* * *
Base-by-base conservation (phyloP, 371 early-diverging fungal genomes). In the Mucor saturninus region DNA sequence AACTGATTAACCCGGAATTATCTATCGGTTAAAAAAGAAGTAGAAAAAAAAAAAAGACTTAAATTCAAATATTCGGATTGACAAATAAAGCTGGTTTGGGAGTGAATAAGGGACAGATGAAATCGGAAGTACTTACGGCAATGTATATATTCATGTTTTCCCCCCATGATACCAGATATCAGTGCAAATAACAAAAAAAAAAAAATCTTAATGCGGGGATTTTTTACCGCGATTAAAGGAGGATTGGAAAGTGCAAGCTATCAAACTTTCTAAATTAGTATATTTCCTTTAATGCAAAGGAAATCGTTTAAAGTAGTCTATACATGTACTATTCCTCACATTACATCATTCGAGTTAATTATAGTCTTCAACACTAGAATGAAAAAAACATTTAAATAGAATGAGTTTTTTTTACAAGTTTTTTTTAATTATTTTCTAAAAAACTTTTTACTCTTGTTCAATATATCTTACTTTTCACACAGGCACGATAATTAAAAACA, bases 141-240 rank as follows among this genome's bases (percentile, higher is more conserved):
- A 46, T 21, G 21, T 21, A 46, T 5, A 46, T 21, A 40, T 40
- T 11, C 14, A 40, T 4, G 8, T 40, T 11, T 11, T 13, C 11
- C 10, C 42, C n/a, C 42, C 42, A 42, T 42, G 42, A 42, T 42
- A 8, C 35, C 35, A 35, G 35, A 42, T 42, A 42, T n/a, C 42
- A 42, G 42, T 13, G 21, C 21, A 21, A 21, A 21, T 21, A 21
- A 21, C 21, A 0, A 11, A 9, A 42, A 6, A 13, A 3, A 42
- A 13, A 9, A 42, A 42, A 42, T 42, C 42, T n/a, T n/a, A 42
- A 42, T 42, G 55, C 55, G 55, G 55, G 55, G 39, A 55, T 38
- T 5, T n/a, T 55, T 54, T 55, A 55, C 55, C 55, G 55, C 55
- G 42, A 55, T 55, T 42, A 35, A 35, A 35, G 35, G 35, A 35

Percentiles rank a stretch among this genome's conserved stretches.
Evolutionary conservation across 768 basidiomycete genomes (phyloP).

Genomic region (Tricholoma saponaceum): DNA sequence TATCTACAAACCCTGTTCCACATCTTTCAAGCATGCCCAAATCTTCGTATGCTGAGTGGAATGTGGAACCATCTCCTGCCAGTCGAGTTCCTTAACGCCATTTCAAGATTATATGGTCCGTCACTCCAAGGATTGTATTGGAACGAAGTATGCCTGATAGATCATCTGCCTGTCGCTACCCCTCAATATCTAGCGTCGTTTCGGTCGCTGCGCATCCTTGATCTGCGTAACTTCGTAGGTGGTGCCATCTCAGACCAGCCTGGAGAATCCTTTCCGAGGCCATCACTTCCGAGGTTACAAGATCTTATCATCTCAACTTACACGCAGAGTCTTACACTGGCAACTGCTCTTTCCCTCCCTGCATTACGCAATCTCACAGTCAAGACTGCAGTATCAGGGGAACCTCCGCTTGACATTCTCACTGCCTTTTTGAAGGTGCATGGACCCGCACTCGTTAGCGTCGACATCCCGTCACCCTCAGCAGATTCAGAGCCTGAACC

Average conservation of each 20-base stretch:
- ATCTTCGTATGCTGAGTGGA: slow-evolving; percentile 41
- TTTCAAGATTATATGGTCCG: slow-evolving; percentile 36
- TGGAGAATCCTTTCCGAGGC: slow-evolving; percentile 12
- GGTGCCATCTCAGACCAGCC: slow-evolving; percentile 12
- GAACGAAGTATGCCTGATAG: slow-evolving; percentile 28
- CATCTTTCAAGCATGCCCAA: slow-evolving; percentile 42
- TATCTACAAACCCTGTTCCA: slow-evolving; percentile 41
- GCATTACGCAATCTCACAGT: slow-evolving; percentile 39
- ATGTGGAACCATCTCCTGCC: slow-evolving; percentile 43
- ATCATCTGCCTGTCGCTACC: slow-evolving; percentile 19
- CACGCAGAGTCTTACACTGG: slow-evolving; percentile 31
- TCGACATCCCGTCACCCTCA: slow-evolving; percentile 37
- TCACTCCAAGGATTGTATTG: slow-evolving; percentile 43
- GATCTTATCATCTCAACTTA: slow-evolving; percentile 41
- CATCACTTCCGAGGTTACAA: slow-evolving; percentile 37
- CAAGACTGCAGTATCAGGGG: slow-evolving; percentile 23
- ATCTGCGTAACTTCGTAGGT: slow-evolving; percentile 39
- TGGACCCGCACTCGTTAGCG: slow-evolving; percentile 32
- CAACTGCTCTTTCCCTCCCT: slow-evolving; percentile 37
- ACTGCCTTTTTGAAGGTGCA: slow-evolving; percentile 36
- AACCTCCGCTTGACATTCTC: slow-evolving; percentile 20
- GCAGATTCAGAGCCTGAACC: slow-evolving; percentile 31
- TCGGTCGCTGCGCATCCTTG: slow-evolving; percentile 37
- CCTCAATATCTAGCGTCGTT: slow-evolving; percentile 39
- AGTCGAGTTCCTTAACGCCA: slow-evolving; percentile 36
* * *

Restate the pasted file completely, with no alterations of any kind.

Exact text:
Base-by-base conservation (phyloP, 371 early-diverging fungal genomes). In the Mucor saturninus region DNA sequence AACTGATTAACCCGGAATTATCTATCGGTTAAAAAAGAAGTAGAAAAAAAAAAAAGACTTAAATTCAAATATTCGGATTGACAAATAAAGCTGGTTTGGGAGTGAATAAGGGACAGATGAAATCGGAAGTACTTACGGCAATGTATATATTCATGTTTTCCCCCCATGATACCAGATATCAGTGCAAATAACAAAAAAAAAAAAATCTTAATGCGGGGATTTTTTACCGCGATTAAAGGAGGATTGGAAAGTGCAAGCTATCAAACTTTCTAAATTAGTATATTTCCTTTAATGCAAAGGAAATCGTTTAAAGTAGTCTATACATGTACTATTCCTCACATTACATCATTCGAGTTAATTATAGTCTTCAACACTAGAATGAAAAAAACATTTAAATAGAATGAGTTTTTTTTACAAGTTTTTTTTAATTATTTTCTAAAAAACTTTTTACTCTTGTTCAATATATCTTACTTTTCACACAGGCACGATAATTAAAAACA, bases 141-240 rank as follows among this genome's bases (percentile, higher is more conserved):
- A 46, T 21, G 21, T 21, A 46, T 5, A 46, T 21, A 40, T 40
- T 11, C 14, A 40, T 4, G 8, T 40, T 11, T 11, T 13, C 11
- C 10, C 42, C n/a, C 42, C 42, A 42, T 42, G 42, A 42, T 42
- A 8, C 35, C 35, A 35, G 35, A 42, T 42, A 42, T n/a, C 42
- A 42, G 42, T 13, G 21, C 21, A 21, A 21, A 21, T 21, A 21
- A 21, C 21, A 0, A 11, A 9, A 42, A 6, A 13, A 3, A 42
- A 13, A 9, A 42, A 42, A 42, T 42, C 42, T n/a, T n/a, A 42
- A 42, T 42, G 55, C 55, G 55, G 55, G 55, G 39, A 55, T 38
- T 5, T n/a, T 55, T 54, T 55, A 55, C 55, C 55, G 55, C 55
- G 42, A 55, T 55, T 42, A 35, A 35, A 35, G 35, G 35, A 35

Percentiles rank a stretch among this genome's conserved stretches.
Evolutionary conservation across 768 basidiomycete genomes (phyloP).

Genomic region (Tricholoma saponaceum): DNA sequence TATCTACAAACCCTGTTCCACATCTTTCAAGCATGCCCAAATCTTCGTATGCTGAGTGGAATGTGGAACCATCTCCTGCCAGTCGAGTTCCTTAACGCCATTTCAAGATTATATGGTCCGTCACTCCAAGGATTGTATTGGAACGAAGTATGCCTGATAGATCATCTGCCTGTCGCTACCCCTCAATATCTAGCGTCGTTTCGGTCGCTGCGCATCCTTGATCTGCGTAACTTCGTAGGTGGTGCCATCTCAGACCAGCCTGGAGAATCCTTTCCGAGGCCATCACTTCCGAGGTTACAAGATCTTATCATCTCAACTTACACGCAGAGTCTTACACTGGCAACTGCTCTTTCCCTCCCTGCATTACGCAATCTCACAGTCAAGACTGCAGTATCAGGGGAACCTCCGCTTGACATTCTCACTGCCTTTTTGAAGGTGCATGGACCCGCACTCGTTAGCGTCGACATCCCGTCACCCTCAGCAGATTCAGAGCCTGAACC

Average conservation of each 20-base stretch:
- ATCTTCGTATGCTGAGTGGA: slow-evolving; percentile 41
- TTTCAAGATTATATGGTCCG: slow-evolving; percentile 36
- TGGAGAATCCTTTCCGAGGC: slow-evolving; percentile 12
- GGTGCCATCTCAGACCAGCC: slow-evolving; percentile 12
- GAACGAAGTATGCCTGATAG: slow-evolving; percentile 28
- CATCTTTCAAGCATGCCCAA: slow-evolving; percentile 42
- TATCTACAAACCCTGTTCCA: slow-evolving; percentile 41
- GCATTACGCAATCTCACAGT: slow-evolving; percentile 39
- ATGTGGAACCATCTCCTGCC: slow-evolving; percentile 43
- ATCATCTGCCTGTCGCTACC: slow-evolving; percentile 19
- CACGCAGAGTCTTACACTGG: slow-evolving; percentile 31
- TCGACATCCCGTCACCCTCA: slow-evolving; percentile 37
- TCACTCCAAGGATTGTATTG: slow-evolving; percentile 43
- GATCTTATCATCTCAACTTA: slow-evolving; percentile 41
- CATCACTTCCGAGGTTACAA: slow-evolving; percentile 37
- CAAGACTGCAGTATCAGGGG: slow-evolving; percentile 23
- ATCTGCGTAACTTCGTAGGT: slow-evolving; percentile 39
- TGGACCCGCACTCGTTAGCG: slow-evolving; percentile 32
- CAACTGCTCTTTCCCTCCCT: slow-evolving; percentile 37
- ACTGCCTTTTTGAAGGTGCA: slow-evolving; percentile 36
- AACCTCCGCTTGACATTCTC: slow-evolving; percentile 20
- GCAGATTCAGAGCCTGAACC: slow-evolving; percentile 31
- TCGGTCGCTGCGCATCCTTG: slow-evolving; percentile 37
- CCTCAATATCTAGCGTCGTT: slow-evolving; percentile 39
- AGTCGAGTTCCTTAACGCCA: slow-evolving; percentile 36